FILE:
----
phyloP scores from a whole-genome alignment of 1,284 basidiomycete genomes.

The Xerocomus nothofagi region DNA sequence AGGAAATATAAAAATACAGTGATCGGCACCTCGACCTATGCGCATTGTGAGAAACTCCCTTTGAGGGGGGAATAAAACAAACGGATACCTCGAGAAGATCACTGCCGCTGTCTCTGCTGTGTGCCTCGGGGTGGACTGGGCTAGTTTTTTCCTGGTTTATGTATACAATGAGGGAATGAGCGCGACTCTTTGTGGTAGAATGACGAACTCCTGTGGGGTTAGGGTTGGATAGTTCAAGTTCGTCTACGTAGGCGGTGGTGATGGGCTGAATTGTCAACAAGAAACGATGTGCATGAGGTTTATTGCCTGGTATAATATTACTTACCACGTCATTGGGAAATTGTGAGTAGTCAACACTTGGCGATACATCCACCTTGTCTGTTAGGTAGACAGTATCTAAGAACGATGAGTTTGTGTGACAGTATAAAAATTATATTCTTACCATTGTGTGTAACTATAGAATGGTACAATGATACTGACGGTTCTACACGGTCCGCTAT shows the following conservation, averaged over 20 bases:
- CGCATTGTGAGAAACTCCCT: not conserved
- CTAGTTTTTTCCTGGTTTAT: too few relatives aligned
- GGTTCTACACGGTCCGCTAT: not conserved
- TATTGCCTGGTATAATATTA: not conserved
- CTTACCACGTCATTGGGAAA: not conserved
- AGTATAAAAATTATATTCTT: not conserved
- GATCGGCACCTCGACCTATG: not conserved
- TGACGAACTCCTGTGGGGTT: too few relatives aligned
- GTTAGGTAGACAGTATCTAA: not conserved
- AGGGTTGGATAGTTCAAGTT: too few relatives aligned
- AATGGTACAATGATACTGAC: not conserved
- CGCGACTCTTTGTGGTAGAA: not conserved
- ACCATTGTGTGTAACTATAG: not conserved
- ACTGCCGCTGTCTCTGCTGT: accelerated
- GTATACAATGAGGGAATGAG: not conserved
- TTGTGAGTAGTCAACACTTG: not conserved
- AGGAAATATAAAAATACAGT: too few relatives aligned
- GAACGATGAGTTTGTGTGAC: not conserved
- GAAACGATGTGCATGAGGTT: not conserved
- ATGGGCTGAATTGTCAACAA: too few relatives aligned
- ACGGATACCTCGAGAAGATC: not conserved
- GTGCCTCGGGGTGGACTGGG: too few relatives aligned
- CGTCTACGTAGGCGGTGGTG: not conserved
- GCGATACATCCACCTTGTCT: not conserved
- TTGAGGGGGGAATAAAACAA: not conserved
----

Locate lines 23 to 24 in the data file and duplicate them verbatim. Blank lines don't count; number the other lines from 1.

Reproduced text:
- ACGGATACCTCGAGAAGATC: not conserved
- GTGCCTCGGGGTGGACTGGG: too few relatives aligned